miércoles, 2 de noviembre de 2016

MercatorNet: Why don’t we work longer?

MercatorNet: Why don’t we work longer?

Why don’t we work longer?



Why don’t we work longer?

Can we afford to pay pensions from the age of 60?
Marcus Roberts | Nov 2 2016 | comment 

One of the recurrent subjects on this blog is the economic effect of an ageing population: a situation facing many countries as decades of increasing lifespans and lower fertility rates take their toll. These demographic headwinds could fundamentally alter the economic assumptions that we have been operating under since the end of World War Two.  One of the largest economic effects of an ageing population is the obvious one: the increasing cost of public pensions that have to be funded from a proportionally decreasing taxpayer pool. Adding to the pleas that western governments attempt to tackle this growing problem, a former editor-in-chief of the Economist has recently argued that retirement ages should be set at, or above 70. According to Bill Emmott, for governments to do so would be “reasonable” and “in the interest of [their] electorates”. What is incredible is that, while the average life expectancy of those living in most parts of the world has been increasing, the effective retirement age in many countries has actually been declining!
“In 1970, the average effective retirement age for French male workers was 67, which was roughly the same as male life expectancy at that time. Now, the effective retirement age in France is just below 60 (the official retirement age is 65, but in practice public pensions can be drawn much sooner), even though male life expectancy is nearly 83.”
This contrasts sharply with Bismarck’s seminal pension scheme from 130 years ago:
“When German Chancellor Otto von Bismarck invented the world’s first statutory pension scheme in 1889, he set the eligibility age at 70; few people were expected to live long enough to collect benefits, and certainly not for many years. Now, Italians who retire on average at 61-62 can expect to receive their pensions for several decades, and in some cases, for almost as many years as they worked.”
The political lobbying pressures to not raise pension ages are effective. In New Zealand our Prime Minister has pledged his political career on not raising the pension age. Germany in 2014 decreased the retirement age for some manual workers in response to union pressure, despite its lectures to other Eurozone countries to do the opposite. Thus, France is currently spending about 14% of its GDP on public pensions, Italy is spending 16% and in total over 13 OECD countries are spending 10% or more of their GDP on pensions (including Japan and Germany). As these countries populations continue to age, then these figures will continue to climb leading to “financially unviable” and “economically sickly” countries.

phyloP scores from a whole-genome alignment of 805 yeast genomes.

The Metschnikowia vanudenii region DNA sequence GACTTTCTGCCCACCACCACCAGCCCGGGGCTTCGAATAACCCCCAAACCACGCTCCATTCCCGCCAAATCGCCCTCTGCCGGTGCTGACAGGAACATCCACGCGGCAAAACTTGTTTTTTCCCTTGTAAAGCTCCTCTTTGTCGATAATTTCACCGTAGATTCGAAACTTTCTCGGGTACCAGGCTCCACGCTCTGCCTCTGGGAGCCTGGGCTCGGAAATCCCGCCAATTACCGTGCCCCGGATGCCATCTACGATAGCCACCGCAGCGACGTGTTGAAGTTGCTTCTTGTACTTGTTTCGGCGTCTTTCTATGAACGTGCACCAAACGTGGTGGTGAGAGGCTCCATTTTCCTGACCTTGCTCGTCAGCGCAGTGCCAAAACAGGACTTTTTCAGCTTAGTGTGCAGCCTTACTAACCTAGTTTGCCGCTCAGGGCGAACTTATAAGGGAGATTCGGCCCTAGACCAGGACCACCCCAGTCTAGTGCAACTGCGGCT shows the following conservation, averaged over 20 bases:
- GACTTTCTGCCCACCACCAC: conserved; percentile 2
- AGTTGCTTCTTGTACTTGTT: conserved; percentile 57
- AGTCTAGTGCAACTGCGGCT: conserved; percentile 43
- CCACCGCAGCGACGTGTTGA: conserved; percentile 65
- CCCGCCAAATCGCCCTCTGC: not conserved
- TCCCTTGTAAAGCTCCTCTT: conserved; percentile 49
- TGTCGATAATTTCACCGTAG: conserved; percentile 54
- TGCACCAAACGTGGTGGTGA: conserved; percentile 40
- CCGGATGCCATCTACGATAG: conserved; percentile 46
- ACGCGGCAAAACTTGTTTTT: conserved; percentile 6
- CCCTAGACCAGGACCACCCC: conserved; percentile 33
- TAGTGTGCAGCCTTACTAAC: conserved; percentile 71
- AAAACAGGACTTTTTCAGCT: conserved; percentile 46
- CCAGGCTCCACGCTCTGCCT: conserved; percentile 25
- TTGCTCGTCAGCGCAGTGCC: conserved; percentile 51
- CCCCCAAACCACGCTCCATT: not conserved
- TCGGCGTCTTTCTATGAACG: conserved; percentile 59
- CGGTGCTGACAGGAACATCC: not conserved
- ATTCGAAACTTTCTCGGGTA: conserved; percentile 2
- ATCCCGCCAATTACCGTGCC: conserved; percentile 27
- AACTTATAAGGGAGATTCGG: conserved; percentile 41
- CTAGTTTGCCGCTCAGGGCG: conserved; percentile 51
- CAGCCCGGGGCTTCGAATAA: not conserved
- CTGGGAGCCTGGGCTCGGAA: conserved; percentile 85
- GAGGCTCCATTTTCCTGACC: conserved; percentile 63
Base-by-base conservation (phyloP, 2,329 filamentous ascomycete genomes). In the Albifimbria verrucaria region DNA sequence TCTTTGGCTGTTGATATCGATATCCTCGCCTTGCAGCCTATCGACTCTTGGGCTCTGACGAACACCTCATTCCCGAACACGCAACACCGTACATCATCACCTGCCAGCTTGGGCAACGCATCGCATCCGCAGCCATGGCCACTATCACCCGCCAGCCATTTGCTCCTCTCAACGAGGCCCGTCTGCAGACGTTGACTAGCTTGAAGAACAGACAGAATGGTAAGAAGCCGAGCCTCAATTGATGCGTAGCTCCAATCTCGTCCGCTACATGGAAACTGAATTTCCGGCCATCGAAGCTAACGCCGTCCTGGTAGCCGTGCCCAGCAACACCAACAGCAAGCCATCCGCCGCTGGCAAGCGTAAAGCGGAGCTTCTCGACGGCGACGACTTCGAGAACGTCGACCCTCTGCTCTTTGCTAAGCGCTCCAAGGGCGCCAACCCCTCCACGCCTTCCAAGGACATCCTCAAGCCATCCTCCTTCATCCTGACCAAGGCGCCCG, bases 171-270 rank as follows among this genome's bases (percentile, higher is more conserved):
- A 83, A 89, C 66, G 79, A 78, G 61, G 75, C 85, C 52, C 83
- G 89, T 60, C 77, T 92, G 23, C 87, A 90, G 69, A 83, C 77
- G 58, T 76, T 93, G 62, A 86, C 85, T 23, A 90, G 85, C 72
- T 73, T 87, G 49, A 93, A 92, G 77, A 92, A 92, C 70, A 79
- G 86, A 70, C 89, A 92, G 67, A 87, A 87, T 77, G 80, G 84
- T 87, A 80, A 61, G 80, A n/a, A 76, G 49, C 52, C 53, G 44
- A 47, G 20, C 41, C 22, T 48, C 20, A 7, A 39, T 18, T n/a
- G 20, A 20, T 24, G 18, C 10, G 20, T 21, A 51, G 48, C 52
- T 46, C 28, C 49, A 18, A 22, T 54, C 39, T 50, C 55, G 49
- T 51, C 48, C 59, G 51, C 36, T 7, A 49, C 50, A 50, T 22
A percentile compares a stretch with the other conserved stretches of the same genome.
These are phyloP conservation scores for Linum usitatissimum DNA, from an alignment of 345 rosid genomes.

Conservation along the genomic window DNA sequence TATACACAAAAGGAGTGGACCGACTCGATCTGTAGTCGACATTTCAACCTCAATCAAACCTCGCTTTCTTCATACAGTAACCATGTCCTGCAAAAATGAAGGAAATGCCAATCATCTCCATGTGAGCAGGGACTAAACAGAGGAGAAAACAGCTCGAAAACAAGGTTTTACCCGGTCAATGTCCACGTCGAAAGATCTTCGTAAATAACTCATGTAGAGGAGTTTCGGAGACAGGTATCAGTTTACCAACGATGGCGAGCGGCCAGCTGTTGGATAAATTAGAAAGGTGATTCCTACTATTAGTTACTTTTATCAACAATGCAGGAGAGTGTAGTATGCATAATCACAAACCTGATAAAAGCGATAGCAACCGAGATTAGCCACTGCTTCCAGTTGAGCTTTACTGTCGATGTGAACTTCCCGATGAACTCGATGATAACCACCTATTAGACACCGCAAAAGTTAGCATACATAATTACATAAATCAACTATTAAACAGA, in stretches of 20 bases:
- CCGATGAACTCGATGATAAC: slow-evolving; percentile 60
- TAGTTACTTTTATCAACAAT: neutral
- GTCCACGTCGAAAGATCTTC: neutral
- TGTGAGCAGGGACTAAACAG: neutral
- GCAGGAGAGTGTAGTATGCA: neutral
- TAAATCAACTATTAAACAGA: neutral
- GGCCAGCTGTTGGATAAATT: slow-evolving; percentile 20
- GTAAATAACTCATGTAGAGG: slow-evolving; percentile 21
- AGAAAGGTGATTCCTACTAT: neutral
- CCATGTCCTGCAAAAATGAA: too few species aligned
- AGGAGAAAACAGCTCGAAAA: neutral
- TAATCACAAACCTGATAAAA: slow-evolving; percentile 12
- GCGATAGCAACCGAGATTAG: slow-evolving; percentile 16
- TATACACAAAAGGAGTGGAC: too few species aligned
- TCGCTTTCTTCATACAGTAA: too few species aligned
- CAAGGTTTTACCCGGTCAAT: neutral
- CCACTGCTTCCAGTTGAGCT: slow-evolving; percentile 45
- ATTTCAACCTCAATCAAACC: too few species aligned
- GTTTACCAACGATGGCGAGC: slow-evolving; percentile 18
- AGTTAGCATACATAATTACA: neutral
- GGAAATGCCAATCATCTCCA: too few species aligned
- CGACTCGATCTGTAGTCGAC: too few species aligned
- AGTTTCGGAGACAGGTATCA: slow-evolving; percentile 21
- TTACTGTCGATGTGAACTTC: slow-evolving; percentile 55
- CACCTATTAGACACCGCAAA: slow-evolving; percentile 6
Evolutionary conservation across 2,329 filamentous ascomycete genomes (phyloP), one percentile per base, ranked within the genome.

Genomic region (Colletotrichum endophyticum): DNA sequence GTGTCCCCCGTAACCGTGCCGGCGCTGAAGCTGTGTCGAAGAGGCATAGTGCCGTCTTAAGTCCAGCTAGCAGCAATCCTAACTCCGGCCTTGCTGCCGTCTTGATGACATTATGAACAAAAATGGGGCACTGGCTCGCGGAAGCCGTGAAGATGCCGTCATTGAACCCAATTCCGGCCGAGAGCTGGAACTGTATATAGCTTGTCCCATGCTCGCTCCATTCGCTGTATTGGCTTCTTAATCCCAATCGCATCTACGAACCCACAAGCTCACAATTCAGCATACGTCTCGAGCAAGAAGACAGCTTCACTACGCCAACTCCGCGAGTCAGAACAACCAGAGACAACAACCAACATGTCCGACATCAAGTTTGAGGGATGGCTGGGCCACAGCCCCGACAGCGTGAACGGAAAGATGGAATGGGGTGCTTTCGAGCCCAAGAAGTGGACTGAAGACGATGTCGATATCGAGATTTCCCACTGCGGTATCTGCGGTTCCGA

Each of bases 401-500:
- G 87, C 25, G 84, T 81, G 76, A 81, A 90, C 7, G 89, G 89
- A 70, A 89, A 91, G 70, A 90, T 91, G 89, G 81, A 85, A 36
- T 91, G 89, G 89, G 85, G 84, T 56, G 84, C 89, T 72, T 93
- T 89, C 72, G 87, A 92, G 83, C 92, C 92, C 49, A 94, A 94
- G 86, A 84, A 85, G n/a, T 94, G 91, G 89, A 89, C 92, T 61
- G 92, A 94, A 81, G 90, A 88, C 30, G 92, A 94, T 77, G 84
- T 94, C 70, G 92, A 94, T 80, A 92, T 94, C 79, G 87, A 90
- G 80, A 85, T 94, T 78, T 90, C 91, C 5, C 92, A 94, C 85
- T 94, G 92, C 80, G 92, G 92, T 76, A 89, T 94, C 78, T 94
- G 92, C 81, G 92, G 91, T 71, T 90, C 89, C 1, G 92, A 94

It is not that money spent on public pensions is “wasted”. Pensioners spend the money they receive, but the argument is that the money going to 62 year old Italians could be better spent on more economically stimulating investments. Further, Emmott argues that the belief that keeping older people in the workforce worsens unemployment is based on a myth. Instead, there are not a fixed number of jobs to go around, but more people earning, consuming and paying taxes leads to more economic growth and more jobs. And it’s not just governmental policy that is the problem – corporate structures are “biased toward early retirement” as companies cut costs by pushing out older workers first.
However, as we’ve mentioned before, merely raising the retirement age won’t solve all problems: one study has shown that an older workforce is less productive and that “a 10 percent increase in the fraction of the population aged over 60 years … decreases the growth rate of GDP per capita by 5.5%”. Nonetheless, perhaps it is time for at least this part of government policy to catch up with the demographic reality…but with the numbers of retirees and upcoming retirees in many countries, doing so does not seem to be politically palatable.


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Even if you do not live in the United States, the race between Hillary Clinton and Donald Trump is sparking intense and often shrill arguments. I think that a lot of people can't wait for next Wednesday, when the result will (hopefully) be known and peace will descend upon the land -- for a while. The arguments also provoke a question which has often perplexed me: why do people with similar philosophies so often come to different conclusions when it comes time to cast a vote? 
In today's lead article, Zac Alstin attributes this difference of perception to the Four Temperaments, the ancient division of personality types. It's a very thought-provoking essay. He concludes:
When we assume that everyone shares the same basic worldview we end up frustrated at other people’s intransigence or inconsistency, their passivity or their audacity, their seriousness or their flippancy. But if we can understand the radical differences in our basic worldview we are immediately better able to get along with one another, and appreciate the strengths each temperament brings to the whole community.


Michael Cook 
Editor 
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New Media Foundation | Suite 12A, Level 2, 5 George St | North Strathfield NSW 2137 | AUSTRALIA | +61 2 8005 8605 

MercatorNet: Why don’t we work longer?